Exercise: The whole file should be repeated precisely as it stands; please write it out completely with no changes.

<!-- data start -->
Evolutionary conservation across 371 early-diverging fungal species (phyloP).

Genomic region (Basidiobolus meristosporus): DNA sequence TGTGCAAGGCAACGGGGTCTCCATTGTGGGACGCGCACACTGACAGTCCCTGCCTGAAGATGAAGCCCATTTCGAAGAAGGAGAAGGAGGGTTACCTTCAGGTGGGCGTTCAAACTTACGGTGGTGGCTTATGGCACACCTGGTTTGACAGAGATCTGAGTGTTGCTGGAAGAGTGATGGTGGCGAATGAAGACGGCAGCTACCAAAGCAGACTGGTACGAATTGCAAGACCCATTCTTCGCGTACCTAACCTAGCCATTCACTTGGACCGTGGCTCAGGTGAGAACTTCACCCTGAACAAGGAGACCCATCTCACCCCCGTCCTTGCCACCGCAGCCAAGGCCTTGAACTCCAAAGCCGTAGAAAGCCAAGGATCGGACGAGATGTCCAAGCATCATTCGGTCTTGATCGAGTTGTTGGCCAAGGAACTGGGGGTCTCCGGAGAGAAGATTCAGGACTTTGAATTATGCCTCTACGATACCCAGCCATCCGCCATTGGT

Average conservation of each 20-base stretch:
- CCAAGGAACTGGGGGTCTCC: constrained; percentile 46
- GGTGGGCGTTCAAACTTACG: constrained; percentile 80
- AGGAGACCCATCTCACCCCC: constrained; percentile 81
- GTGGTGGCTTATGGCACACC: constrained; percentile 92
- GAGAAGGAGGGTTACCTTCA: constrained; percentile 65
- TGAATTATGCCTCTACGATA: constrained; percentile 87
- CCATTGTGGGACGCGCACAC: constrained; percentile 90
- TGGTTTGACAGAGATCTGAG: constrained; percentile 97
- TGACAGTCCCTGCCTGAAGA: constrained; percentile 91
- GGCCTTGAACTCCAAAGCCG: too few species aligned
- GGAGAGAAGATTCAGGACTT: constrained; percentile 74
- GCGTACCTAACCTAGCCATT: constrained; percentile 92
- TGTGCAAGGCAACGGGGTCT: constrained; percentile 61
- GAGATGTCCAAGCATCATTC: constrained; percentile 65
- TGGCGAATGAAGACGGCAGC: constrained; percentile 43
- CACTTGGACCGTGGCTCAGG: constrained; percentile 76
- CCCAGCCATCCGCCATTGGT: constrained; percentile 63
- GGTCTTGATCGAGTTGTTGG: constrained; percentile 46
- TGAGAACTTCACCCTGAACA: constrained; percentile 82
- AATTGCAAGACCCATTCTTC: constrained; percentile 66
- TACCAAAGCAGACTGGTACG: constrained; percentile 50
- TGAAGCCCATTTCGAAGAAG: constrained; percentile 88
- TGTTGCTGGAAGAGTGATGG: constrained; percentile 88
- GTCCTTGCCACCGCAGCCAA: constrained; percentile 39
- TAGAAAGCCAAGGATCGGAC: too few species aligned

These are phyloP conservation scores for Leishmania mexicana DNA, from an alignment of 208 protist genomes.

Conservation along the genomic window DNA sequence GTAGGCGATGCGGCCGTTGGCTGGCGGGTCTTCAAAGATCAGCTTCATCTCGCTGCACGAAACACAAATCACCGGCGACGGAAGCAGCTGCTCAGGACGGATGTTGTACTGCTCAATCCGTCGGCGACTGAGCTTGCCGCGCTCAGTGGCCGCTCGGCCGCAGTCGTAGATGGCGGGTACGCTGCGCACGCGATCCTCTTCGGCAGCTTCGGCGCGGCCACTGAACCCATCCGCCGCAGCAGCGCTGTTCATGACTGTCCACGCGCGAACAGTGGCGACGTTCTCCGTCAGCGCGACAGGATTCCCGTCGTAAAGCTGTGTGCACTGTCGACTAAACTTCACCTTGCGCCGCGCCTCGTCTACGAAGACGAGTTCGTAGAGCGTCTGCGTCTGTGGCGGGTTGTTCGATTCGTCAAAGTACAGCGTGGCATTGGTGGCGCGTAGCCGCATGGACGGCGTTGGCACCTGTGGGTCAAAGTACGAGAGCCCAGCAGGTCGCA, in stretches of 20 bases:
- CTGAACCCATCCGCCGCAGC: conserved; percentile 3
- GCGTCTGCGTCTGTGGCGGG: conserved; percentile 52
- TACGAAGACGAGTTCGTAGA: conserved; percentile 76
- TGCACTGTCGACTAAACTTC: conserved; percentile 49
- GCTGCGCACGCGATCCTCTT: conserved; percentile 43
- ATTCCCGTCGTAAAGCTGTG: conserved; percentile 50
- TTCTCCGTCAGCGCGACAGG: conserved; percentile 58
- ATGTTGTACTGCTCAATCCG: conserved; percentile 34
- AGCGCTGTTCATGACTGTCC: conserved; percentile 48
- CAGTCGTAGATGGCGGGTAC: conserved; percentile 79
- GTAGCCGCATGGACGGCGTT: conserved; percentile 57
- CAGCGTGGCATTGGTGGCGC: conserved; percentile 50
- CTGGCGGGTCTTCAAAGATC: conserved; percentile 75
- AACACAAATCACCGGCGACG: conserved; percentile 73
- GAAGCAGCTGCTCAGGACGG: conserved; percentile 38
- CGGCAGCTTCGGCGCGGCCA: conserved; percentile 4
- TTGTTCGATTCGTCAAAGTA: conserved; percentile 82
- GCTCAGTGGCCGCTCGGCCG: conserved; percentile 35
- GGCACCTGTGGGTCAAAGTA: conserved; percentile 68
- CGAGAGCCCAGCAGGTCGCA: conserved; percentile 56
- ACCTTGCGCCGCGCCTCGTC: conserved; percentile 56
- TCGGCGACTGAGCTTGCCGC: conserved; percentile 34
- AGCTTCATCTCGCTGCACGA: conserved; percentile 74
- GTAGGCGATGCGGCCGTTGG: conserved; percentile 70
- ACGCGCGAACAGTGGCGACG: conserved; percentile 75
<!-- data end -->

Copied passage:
Evolutionary conservation across 371 early-diverging fungal species (phyloP).

Genomic region (Basidiobolus meristosporus): DNA sequence TGTGCAAGGCAACGGGGTCTCCATTGTGGGACGCGCACACTGACAGTCCCTGCCTGAAGATGAAGCCCATTTCGAAGAAGGAGAAGGAGGGTTACCTTCAGGTGGGCGTTCAAACTTACGGTGGTGGCTTATGGCACACCTGGTTTGACAGAGATCTGAGTGTTGCTGGAAGAGTGATGGTGGCGAATGAAGACGGCAGCTACCAAAGCAGACTGGTACGAATTGCAAGACCCATTCTTCGCGTACCTAACCTAGCCATTCACTTGGACCGTGGCTCAGGTGAGAACTTCACCCTGAACAAGGAGACCCATCTCACCCCCGTCCTTGCCACCGCAGCCAAGGCCTTGAACTCCAAAGCCGTAGAAAGCCAAGGATCGGACGAGATGTCCAAGCATCATTCGGTCTTGATCGAGTTGTTGGCCAAGGAACTGGGGGTCTCCGGAGAGAAGATTCAGGACTTTGAATTATGCCTCTACGATACCCAGCCATCCGCCATTGGT

Average conservation of each 20-base stretch:
- CCAAGGAACTGGGGGTCTCC: constrained; percentile 46
- GGTGGGCGTTCAAACTTACG: constrained; percentile 80
- AGGAGACCCATCTCACCCCC: constrained; percentile 81
- GTGGTGGCTTATGGCACACC: constrained; percentile 92
- GAGAAGGAGGGTTACCTTCA: constrained; percentile 65
- TGAATTATGCCTCTACGATA: constrained; percentile 87
- CCATTGTGGGACGCGCACAC: constrained; percentile 90
- TGGTTTGACAGAGATCTGAG: constrained; percentile 97
- TGACAGTCCCTGCCTGAAGA: constrained; percentile 91
- GGCCTTGAACTCCAAAGCCG: too few species aligned
- GGAGAGAAGATTCAGGACTT: constrained; percentile 74
- GCGTACCTAACCTAGCCATT: constrained; percentile 92
- TGTGCAAGGCAACGGGGTCT: constrained; percentile 61
- GAGATGTCCAAGCATCATTC: constrained; percentile 65
- TGGCGAATGAAGACGGCAGC: constrained; percentile 43
- CACTTGGACCGTGGCTCAGG: constrained; percentile 76
- CCCAGCCATCCGCCATTGGT: constrained; percentile 63
- GGTCTTGATCGAGTTGTTGG: constrained; percentile 46
- TGAGAACTTCACCCTGAACA: constrained; percentile 82
- AATTGCAAGACCCATTCTTC: constrained; percentile 66
- TACCAAAGCAGACTGGTACG: constrained; percentile 50
- TGAAGCCCATTTCGAAGAAG: constrained; percentile 88
- TGTTGCTGGAAGAGTGATGG: constrained; percentile 88
- GTCCTTGCCACCGCAGCCAA: constrained; percentile 39
- TAGAAAGCCAAGGATCGGAC: too few species aligned

These are phyloP conservation scores for Leishmania mexicana DNA, from an alignment of 208 protist genomes.

Conservation along the genomic window DNA sequence GTAGGCGATGCGGCCGTTGGCTGGCGGGTCTTCAAAGATCAGCTTCATCTCGCTGCACGAAACACAAATCACCGGCGACGGAAGCAGCTGCTCAGGACGGATGTTGTACTGCTCAATCCGTCGGCGACTGAGCTTGCCGCGCTCAGTGGCCGCTCGGCCGCAGTCGTAGATGGCGGGTACGCTGCGCACGCGATCCTCTTCGGCAGCTTCGGCGCGGCCACTGAACCCATCCGCCGCAGCAGCGCTGTTCATGACTGTCCACGCGCGAACAGTGGCGACGTTCTCCGTCAGCGCGACAGGATTCCCGTCGTAAAGCTGTGTGCACTGTCGACTAAACTTCACCTTGCGCCGCGCCTCGTCTACGAAGACGAGTTCGTAGAGCGTCTGCGTCTGTGGCGGGTTGTTCGATTCGTCAAAGTACAGCGTGGCATTGGTGGCGCGTAGCCGCATGGACGGCGTTGGCACCTGTGGGTCAAAGTACGAGAGCCCAGCAGGTCGCA, in stretches of 20 bases:
- CTGAACCCATCCGCCGCAGC: conserved; percentile 3
- GCGTCTGCGTCTGTGGCGGG: conserved; percentile 52
- TACGAAGACGAGTTCGTAGA: conserved; percentile 76
- TGCACTGTCGACTAAACTTC: conserved; percentile 49
- GCTGCGCACGCGATCCTCTT: conserved; percentile 43
- ATTCCCGTCGTAAAGCTGTG: conserved; percentile 50
- TTCTCCGTCAGCGCGACAGG: conserved; percentile 58
- ATGTTGTACTGCTCAATCCG: conserved; percentile 34
- AGCGCTGTTCATGACTGTCC: conserved; percentile 48
- CAGTCGTAGATGGCGGGTAC: conserved; percentile 79
- GTAGCCGCATGGACGGCGTT: conserved; percentile 57
- CAGCGTGGCATTGGTGGCGC: conserved; percentile 50
- CTGGCGGGTCTTCAAAGATC: conserved; percentile 75
- AACACAAATCACCGGCGACG: conserved; percentile 73
- GAAGCAGCTGCTCAGGACGG: conserved; percentile 38
- CGGCAGCTTCGGCGCGGCCA: conserved; percentile 4
- TTGTTCGATTCGTCAAAGTA: conserved; percentile 82
- GCTCAGTGGCCGCTCGGCCG: conserved; percentile 35
- GGCACCTGTGGGTCAAAGTA: conserved; percentile 68
- CGAGAGCCCAGCAGGTCGCA: conserved; percentile 56
- ACCTTGCGCCGCGCCTCGTC: conserved; percentile 56
- TCGGCGACTGAGCTTGCCGC: conserved; percentile 34
- AGCTTCATCTCGCTGCACGA: conserved; percentile 74
- GTAGGCGATGCGGCCGTTGG: conserved; percentile 70
- ACGCGCGAACAGTGGCGACG: conserved; percentile 75